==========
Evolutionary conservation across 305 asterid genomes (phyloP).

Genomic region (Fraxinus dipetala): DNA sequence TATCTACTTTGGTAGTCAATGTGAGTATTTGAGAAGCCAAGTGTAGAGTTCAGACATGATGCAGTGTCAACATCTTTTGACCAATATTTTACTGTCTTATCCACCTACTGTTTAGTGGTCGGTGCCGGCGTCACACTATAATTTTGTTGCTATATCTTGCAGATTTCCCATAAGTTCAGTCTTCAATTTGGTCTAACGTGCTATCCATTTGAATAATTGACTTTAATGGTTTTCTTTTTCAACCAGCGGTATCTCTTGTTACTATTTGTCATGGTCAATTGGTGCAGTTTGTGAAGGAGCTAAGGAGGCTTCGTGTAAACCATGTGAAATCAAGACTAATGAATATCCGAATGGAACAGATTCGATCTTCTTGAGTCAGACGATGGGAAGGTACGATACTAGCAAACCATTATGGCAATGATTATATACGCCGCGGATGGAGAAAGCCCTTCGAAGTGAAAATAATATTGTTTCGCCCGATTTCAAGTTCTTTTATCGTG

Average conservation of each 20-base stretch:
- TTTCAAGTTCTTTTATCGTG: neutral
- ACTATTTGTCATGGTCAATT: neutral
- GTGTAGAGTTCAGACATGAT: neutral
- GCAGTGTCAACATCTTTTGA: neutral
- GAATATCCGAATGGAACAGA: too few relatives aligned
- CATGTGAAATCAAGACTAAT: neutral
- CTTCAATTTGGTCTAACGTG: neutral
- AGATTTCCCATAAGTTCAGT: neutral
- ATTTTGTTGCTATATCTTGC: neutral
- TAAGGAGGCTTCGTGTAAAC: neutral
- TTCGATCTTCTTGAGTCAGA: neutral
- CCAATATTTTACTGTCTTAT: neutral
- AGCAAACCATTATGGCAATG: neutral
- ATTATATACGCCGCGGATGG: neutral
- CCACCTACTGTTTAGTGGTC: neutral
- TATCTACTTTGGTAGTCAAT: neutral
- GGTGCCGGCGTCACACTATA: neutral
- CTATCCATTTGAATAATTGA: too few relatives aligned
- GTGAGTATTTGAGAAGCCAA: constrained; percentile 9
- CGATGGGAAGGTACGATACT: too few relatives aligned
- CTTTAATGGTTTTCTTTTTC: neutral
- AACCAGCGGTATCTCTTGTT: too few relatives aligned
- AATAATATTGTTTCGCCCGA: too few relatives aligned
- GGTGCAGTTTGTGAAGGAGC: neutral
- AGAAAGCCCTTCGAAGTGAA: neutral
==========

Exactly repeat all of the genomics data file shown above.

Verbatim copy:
Evolutionary conservation across 305 asterid genomes (phyloP).

Genomic region (Fraxinus dipetala): DNA sequence TATCTACTTTGGTAGTCAATGTGAGTATTTGAGAAGCCAAGTGTAGAGTTCAGACATGATGCAGTGTCAACATCTTTTGACCAATATTTTACTGTCTTATCCACCTACTGTTTAGTGGTCGGTGCCGGCGTCACACTATAATTTTGTTGCTATATCTTGCAGATTTCCCATAAGTTCAGTCTTCAATTTGGTCTAACGTGCTATCCATTTGAATAATTGACTTTAATGGTTTTCTTTTTCAACCAGCGGTATCTCTTGTTACTATTTGTCATGGTCAATTGGTGCAGTTTGTGAAGGAGCTAAGGAGGCTTCGTGTAAACCATGTGAAATCAAGACTAATGAATATCCGAATGGAACAGATTCGATCTTCTTGAGTCAGACGATGGGAAGGTACGATACTAGCAAACCATTATGGCAATGATTATATACGCCGCGGATGGAGAAAGCCCTTCGAAGTGAAAATAATATTGTTTCGCCCGATTTCAAGTTCTTTTATCGTG

Average conservation of each 20-base stretch:
- TTTCAAGTTCTTTTATCGTG: neutral
- ACTATTTGTCATGGTCAATT: neutral
- GTGTAGAGTTCAGACATGAT: neutral
- GCAGTGTCAACATCTTTTGA: neutral
- GAATATCCGAATGGAACAGA: too few relatives aligned
- CATGTGAAATCAAGACTAAT: neutral
- CTTCAATTTGGTCTAACGTG: neutral
- AGATTTCCCATAAGTTCAGT: neutral
- ATTTTGTTGCTATATCTTGC: neutral
- TAAGGAGGCTTCGTGTAAAC: neutral
- TTCGATCTTCTTGAGTCAGA: neutral
- CCAATATTTTACTGTCTTAT: neutral
- AGCAAACCATTATGGCAATG: neutral
- ATTATATACGCCGCGGATGG: neutral
- CCACCTACTGTTTAGTGGTC: neutral
- TATCTACTTTGGTAGTCAAT: neutral
- GGTGCCGGCGTCACACTATA: neutral
- CTATCCATTTGAATAATTGA: too few relatives aligned
- GTGAGTATTTGAGAAGCCAA: constrained; percentile 9
- CGATGGGAAGGTACGATACT: too few relatives aligned
- CTTTAATGGTTTTCTTTTTC: neutral
- AACCAGCGGTATCTCTTGTT: too few relatives aligned
- AATAATATTGTTTCGCCCGA: too few relatives aligned
- GGTGCAGTTTGTGAAGGAGC: neutral
- AGAAAGCCCTTCGAAGTGAA: neutral